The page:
Transcranial magnetic stimulation in autism spectrum disorder: Challenges, promise, and roadmap for future research

TMS in ASD Consensus Group

Research output: Contribution to journalReview articlepeer-review

62 Scopus citations


Autism Spectrum Disorder (ASD) is a behaviorally defined complex neurodevelopmental syndrome characterized by impairments in social communication, by the presence of restricted and repetitive behaviors, interests and activities, and by abnormalities in sensory reactivity. Transcranial magnetic stimulation (TMS) is a promising, emerging tool for the study and potential treatment of ASD. Recent studies suggest that TMS measures provide rapid and noninvasive pathophysiological ASD biomarkers. Furthermore, repetitive TMS (rTMS) may represent a novel treatment strategy for reducing some of the core and associated ASD symptoms. However, the available literature on the TMS use in ASD is preliminary, composed of studies with methodological limitations. Thus, off-label clinical rTMS use for therapeutic interventions in ASD without an investigational device exemption and outside of an IRB approved research trial is premature pending further, adequately powered and controlled trials. Leaders in this field have gathered annually for a two-day conference (prior to the 2014 and 2015 International Meeting for Autism Research, IMFAR) to share recent progress, promote collaboration across laboratories, and establish consensus on protocols. Here we review the literature in the use of TMS in ASD in the context of the unique challenges required for the study and exploration of treatment strategies in this population. We also suggest future directions for this field of investigations. While its true potential in ASD has yet to be delineated, TMS represents an innovative research tool and a novel, possibly transformative approach to the treatment of neurodevelopmental disorders. Autism Res 2016, 9: 184-203.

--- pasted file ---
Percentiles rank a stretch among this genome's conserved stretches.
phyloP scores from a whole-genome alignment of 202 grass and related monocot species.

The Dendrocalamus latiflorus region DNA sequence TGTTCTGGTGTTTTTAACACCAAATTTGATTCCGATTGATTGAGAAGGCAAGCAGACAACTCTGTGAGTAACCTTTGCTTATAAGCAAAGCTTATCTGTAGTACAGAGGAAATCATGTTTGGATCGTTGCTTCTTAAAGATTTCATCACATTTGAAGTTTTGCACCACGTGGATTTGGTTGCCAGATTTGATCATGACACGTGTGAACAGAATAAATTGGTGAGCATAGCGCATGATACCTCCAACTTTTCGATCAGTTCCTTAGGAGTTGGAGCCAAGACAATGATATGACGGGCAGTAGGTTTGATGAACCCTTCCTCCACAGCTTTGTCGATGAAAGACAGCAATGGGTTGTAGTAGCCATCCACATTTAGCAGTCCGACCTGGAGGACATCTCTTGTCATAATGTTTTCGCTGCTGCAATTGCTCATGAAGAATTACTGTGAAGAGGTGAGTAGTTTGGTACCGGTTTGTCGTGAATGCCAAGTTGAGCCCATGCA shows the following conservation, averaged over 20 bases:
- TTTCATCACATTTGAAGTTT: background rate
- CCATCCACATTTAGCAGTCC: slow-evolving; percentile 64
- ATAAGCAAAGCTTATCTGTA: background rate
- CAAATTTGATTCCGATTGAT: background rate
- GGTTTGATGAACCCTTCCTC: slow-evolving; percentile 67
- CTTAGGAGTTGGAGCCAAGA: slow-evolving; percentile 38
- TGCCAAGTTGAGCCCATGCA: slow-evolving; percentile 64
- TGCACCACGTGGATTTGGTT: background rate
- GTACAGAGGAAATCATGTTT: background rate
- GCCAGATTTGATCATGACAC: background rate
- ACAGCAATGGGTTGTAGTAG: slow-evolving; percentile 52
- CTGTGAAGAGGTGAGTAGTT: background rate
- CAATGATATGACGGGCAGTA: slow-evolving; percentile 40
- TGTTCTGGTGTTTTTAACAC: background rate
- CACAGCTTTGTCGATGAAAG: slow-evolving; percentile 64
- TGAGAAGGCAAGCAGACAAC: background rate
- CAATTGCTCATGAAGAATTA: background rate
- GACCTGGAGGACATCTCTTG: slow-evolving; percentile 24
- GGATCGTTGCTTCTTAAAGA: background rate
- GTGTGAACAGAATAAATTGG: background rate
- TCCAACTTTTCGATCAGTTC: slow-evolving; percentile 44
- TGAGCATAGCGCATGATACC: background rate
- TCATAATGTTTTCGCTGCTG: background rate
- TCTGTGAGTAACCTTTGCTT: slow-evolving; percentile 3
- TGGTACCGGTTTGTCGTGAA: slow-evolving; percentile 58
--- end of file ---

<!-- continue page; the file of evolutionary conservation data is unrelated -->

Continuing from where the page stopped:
Original languageEnglish (US)
Pages (from-to)184-203
Number of pages20
JournalAutism Research
Issue number2
StatePublished - Feb 1 2016

Bibliographical note

Funding Information:
The content is solely the responsibility of the authors and does not necessarily represent the official views of Clearly Present Foundation, Autism Speaks, or Neuronetics, Inc. We acknowledge Dr. Margaret C Grabb for their helpful contributions to the discussion.

Publisher Copyright:
© 2016 International Society for Autism Research, Wiley Periodicals, Inc.


  • Autism spectrum disorder
  • Consensus
  • Review
  • Transcranial magnetic stimulation
  • Treatment


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